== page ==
While some might say we don’t need lawns in our lives, the lockdown has taught us the importance of those open green spaces. For those in high rises and apartments, parks or green spaces can be harder to come by. However, if you have a balcony, you have the chance to change all that with a little DIY ‘backyard’ project.
To understand how to properly turn your balcony into a lush green space, we got some tips from Bunnings D.I.Y. expert Mitch McLean.
“Any D.I.Y. improvements made to a balcony will make an impact when you are tackling the challenge of maximising a small outdoor space. A balcony is a direct extension of the apartment, and any project that increases its appeal also benefits your home’s overall liveability,” McLean said.
That and you’ll have your own backyard sanctuary that’s entirely yours. Here’s how to do it.
Tips for turning your balcony into a backyard
Let’s start with the most important thing – the greenery.
“Having a vast expanse of lush greenery isn’t just limited to those who have spacious backyards – there are plenty of ways you can utilise your balcony space to add green,” McLean said.
“Make the most of wall space by adding a vertical garden, perfect for a practical addition like growing herbs and veggies. For the ultimate no maintenance feature wall, try adding artificial hedge tiles from floor to ceiling.”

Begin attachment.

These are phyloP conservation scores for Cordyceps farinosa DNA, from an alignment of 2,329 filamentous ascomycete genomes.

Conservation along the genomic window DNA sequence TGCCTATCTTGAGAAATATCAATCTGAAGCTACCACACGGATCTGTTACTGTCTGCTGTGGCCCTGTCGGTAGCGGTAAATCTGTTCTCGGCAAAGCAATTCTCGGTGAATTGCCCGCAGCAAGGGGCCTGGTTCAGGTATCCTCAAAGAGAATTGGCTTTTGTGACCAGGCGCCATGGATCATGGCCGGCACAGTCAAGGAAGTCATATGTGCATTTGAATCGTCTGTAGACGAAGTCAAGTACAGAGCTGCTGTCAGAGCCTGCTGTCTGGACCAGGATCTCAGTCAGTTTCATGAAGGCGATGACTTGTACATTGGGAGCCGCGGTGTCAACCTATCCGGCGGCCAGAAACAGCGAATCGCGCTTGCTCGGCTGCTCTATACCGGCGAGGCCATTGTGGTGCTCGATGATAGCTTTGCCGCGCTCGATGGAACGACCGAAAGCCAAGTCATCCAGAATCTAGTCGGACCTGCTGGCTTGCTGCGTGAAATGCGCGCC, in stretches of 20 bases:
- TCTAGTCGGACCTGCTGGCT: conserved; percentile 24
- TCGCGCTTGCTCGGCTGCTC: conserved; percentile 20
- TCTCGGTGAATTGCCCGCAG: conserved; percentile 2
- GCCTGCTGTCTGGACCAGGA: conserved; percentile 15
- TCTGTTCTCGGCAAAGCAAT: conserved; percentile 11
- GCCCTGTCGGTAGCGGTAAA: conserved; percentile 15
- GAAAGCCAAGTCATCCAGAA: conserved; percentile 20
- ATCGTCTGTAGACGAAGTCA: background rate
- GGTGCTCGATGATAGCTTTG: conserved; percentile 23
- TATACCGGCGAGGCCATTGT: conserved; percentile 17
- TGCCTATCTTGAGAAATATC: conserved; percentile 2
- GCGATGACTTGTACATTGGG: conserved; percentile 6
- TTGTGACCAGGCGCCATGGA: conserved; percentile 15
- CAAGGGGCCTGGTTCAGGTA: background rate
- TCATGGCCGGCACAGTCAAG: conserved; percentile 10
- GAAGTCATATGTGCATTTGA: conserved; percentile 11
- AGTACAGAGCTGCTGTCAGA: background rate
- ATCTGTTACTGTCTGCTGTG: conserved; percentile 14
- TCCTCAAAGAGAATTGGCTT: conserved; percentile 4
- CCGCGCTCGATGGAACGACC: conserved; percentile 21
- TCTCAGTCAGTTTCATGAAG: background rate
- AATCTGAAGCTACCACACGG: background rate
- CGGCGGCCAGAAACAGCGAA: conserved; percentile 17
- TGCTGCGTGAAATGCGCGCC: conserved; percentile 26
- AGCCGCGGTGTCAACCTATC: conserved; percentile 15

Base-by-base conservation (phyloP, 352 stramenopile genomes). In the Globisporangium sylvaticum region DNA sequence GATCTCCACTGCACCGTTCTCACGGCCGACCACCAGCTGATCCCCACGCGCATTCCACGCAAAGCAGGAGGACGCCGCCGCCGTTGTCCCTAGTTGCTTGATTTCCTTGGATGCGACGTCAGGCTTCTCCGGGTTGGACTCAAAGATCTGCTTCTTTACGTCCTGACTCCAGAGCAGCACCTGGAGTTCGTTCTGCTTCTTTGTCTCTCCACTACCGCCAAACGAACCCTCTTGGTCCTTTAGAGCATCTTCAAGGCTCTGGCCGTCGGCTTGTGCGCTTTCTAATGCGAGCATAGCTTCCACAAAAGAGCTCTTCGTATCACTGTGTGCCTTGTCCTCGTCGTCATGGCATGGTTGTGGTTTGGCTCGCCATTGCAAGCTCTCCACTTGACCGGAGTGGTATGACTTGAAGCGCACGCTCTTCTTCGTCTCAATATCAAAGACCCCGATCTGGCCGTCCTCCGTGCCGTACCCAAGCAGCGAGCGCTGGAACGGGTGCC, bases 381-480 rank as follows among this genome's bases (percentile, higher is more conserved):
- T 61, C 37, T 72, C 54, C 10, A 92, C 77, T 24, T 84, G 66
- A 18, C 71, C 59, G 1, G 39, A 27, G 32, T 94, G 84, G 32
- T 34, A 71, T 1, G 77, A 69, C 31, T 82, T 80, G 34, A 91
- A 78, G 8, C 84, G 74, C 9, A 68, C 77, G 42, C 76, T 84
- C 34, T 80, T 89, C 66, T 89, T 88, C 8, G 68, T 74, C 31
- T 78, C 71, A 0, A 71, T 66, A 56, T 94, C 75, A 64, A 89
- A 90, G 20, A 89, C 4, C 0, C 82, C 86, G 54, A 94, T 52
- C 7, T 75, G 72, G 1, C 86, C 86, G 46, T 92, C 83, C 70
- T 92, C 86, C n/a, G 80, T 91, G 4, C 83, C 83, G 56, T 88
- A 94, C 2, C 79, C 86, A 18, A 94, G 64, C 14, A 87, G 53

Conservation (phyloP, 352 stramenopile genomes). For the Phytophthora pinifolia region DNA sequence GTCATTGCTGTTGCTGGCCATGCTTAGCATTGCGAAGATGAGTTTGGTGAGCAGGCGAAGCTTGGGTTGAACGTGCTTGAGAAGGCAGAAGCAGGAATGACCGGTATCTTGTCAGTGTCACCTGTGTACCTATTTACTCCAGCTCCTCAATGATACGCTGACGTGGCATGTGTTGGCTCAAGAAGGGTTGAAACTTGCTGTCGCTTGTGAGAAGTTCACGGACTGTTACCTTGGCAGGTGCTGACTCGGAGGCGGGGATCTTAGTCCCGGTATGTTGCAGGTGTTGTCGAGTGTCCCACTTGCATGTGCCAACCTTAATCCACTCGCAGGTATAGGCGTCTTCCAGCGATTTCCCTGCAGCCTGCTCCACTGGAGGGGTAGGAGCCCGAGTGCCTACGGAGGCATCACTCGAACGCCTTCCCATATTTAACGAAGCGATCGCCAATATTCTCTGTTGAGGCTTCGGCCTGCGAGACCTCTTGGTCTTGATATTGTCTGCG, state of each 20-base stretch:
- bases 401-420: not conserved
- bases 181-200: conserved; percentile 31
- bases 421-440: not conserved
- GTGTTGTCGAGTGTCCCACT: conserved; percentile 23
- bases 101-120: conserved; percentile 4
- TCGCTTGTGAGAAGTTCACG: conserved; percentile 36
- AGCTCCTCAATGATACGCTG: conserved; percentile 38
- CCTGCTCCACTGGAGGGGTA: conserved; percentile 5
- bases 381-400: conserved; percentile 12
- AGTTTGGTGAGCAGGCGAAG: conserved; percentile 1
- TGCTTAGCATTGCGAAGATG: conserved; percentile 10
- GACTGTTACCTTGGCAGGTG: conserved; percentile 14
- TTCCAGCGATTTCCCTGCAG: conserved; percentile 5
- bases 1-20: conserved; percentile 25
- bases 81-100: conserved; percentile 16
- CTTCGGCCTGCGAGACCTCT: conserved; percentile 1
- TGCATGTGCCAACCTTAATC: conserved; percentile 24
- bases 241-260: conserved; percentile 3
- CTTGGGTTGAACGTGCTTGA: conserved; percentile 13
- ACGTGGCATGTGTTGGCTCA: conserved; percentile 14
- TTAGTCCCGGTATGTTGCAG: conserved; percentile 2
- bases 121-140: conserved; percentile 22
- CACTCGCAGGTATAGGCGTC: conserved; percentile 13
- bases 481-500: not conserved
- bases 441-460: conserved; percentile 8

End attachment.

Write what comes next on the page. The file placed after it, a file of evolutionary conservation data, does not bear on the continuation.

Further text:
Tiles that make your balcony look green? Genius.
If you’d rather go the whole hog and lay down some fake grass or turf on your balcony, there are ways. Australian Synthetic Lawns has options for fake grass built specifically for balconies.
McLean also pointed to the importance of seating on your balcony, which should be the main feature you build upon.
“Seating is a great starting point to build the rest of your balcony space around, and if you’ve got a wall to work with, try adding a coloured feature wall, outdoor screen panels or a vertical garden for an easy and affordable way to add impact and style,” he said.
When it comes to what items to place on your new green balcony you’ll want to prioritise usability. McLean suggested an outdoor storage box that can double as a table or seating, foldable furniture that can easily be cleared and a portable BBQ.
Of course, you’ll probably want some plants as well. If you’re not the biggest green thumb, maybe try choosing plants that are difficult to kill.
“Remember when you are working with a smaller space, usability is key, so if you are limited in what you are able to add, decide what you will use the space for most and prioritise this,” McLean said. “This will help avoid your balcony becoming cluttered and ensure it’s an enjoyable space for you and your guests to relax in.”
There you have some easy tips from the god of all things DIY (Bunnings) to maximise the outdoor space you already have and reduce the amount of time you need to spend in crowded parks. If another lockdown comes, you’ll be ready.
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